“Buoyancy,” the Australian-made story that has gathered momentum as a powerhouse depiction of human trafficking, is set to be released in North American theaters. Rights were acquired by specialty distributor Kino Lorber, which will give it a cinema opening in Spring 2020 ahead of video on demand and home video outings.
The rights sale was handled by Paris-based sales agent Charades.
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The film portrays the desperate journey of two Cambodian teenagers who are unwittingly signed up to join Thailand’s commercial fishing fleet. There the labor is forced, and the trawlers only rarely return to port.
“Buoyancy” had its premiere nearly a year ago as part of the Berlin film festival, and has since played at the Mumbai, Melbourne and Macao festivals. It has picked up multiple accolades including the best youth feature prize from the Asia Pacific Screen Awards.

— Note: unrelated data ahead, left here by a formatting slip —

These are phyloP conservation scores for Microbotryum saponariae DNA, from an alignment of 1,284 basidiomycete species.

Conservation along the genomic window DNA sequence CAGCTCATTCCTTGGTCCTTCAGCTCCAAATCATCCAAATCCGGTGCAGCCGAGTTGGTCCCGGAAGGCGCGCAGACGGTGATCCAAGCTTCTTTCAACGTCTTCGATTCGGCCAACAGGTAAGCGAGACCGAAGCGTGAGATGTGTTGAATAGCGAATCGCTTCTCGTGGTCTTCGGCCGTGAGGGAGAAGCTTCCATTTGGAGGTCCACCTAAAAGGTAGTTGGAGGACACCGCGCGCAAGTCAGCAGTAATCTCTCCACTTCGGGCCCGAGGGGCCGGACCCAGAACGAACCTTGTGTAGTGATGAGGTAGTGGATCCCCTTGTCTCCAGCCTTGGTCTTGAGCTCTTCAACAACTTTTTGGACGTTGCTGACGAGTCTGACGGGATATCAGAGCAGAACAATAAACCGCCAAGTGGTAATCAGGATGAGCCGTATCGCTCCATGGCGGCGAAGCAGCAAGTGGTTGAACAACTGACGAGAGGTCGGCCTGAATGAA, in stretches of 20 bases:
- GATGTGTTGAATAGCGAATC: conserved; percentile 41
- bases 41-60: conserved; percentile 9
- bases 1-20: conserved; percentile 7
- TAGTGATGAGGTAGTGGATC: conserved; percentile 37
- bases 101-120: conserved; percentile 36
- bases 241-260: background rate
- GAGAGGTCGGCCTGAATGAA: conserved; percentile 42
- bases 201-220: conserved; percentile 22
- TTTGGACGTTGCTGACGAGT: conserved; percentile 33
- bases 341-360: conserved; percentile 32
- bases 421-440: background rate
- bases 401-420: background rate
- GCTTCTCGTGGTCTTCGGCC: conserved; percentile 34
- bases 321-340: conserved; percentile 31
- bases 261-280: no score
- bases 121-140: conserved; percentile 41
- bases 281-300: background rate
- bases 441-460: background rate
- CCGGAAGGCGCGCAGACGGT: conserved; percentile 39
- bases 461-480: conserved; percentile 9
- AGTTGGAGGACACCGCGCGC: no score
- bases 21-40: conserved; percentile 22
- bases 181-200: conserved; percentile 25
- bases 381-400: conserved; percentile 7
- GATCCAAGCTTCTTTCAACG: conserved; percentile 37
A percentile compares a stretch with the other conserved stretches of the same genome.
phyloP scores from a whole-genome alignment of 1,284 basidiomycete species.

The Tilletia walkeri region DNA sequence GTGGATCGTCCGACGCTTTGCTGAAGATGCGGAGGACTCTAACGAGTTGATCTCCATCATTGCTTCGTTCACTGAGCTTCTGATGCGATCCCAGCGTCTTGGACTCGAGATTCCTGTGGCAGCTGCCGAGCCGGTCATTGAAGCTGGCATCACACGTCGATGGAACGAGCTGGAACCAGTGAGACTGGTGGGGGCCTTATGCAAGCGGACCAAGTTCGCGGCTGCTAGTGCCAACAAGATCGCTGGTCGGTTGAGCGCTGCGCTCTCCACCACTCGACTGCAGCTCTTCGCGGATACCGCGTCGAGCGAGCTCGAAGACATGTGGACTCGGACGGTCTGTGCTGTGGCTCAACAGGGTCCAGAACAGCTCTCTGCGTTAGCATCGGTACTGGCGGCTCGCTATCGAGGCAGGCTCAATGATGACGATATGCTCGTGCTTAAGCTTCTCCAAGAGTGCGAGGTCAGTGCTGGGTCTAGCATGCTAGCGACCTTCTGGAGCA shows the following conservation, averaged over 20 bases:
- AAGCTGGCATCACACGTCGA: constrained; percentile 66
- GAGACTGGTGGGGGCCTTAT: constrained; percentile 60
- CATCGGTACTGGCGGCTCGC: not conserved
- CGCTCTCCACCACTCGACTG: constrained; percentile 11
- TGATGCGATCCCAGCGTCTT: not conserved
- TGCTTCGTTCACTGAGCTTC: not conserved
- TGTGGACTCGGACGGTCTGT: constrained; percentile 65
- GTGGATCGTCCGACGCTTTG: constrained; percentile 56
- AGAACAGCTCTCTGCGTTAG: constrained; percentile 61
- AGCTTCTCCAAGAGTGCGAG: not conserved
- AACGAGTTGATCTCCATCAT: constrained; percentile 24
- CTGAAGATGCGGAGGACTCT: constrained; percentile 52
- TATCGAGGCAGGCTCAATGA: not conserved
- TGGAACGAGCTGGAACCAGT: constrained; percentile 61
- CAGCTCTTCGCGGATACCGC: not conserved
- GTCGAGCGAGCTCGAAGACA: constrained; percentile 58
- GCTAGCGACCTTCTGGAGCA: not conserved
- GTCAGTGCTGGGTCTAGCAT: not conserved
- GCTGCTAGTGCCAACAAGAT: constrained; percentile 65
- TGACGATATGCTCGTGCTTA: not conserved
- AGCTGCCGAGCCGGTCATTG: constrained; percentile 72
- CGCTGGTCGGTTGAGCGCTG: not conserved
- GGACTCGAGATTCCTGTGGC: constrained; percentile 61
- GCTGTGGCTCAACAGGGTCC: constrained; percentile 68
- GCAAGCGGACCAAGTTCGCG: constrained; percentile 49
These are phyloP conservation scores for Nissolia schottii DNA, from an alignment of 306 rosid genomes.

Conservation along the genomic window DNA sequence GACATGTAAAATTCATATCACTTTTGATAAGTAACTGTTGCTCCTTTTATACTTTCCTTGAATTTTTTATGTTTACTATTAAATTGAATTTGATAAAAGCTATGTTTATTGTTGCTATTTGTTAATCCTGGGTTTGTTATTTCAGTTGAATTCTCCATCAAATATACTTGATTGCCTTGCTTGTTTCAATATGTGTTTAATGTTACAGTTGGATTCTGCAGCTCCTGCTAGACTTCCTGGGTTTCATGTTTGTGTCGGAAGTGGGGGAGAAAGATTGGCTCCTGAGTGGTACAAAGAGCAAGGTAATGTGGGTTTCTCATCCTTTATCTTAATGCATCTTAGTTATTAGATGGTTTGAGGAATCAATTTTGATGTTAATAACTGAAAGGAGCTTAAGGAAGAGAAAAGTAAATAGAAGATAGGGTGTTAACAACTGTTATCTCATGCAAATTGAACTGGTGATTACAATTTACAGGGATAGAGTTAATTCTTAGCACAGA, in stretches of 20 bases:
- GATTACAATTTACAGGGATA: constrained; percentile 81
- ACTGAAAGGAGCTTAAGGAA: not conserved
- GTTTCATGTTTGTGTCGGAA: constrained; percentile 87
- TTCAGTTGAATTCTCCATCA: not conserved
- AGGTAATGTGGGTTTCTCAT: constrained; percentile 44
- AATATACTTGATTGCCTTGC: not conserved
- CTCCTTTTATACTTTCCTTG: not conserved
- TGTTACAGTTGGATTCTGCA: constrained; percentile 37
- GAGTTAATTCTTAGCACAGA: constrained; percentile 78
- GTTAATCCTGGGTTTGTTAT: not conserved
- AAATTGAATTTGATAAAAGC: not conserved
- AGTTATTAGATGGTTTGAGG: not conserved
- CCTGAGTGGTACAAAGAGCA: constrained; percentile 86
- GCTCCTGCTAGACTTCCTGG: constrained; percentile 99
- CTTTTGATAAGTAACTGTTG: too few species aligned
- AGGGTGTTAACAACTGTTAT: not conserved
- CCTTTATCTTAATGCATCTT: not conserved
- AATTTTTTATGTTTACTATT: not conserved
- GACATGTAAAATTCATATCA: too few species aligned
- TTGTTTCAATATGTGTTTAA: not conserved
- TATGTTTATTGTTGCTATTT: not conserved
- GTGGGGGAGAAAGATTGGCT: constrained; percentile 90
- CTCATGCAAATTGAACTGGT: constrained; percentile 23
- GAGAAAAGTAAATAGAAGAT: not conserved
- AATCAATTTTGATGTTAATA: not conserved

It was directed by documentary maker Rodd Rathjen as his first feature-length fiction film. Shot largely in Khmer and Thai, it was submitted by Australia as its contender for the Academy Awards international feature film race, but was not nominated.
Because of the sensitivity of the subject – in 2015 the European Union issued a formal warning to Thailand over the reported 200,000 people allegedly enslaved in its fishing and seafood businesses – “Buoyancy” is a fictional telling. But characters are closely based on actual people, and at least one of the actors is an escapee from the fishing boats. Variety reviewer Jessica Kiang called the film “a taut and urgent message movie.”
Kino Lorber is a mainstay of the foreign-language and art-house film markets in North America. It recently enjoyed documentary Oscar nominations for “Fire at Sea” and “Of Fathers and Sons.” In addition to its own titles, Kino Lorber handles ancillary media releases for Zeitgeist Films, Carlotta USA, Adopt Films and Raro Video. Last year it launched its streaming channel KinoNow.com which includes over 600 titles from its Kino Lorber library.
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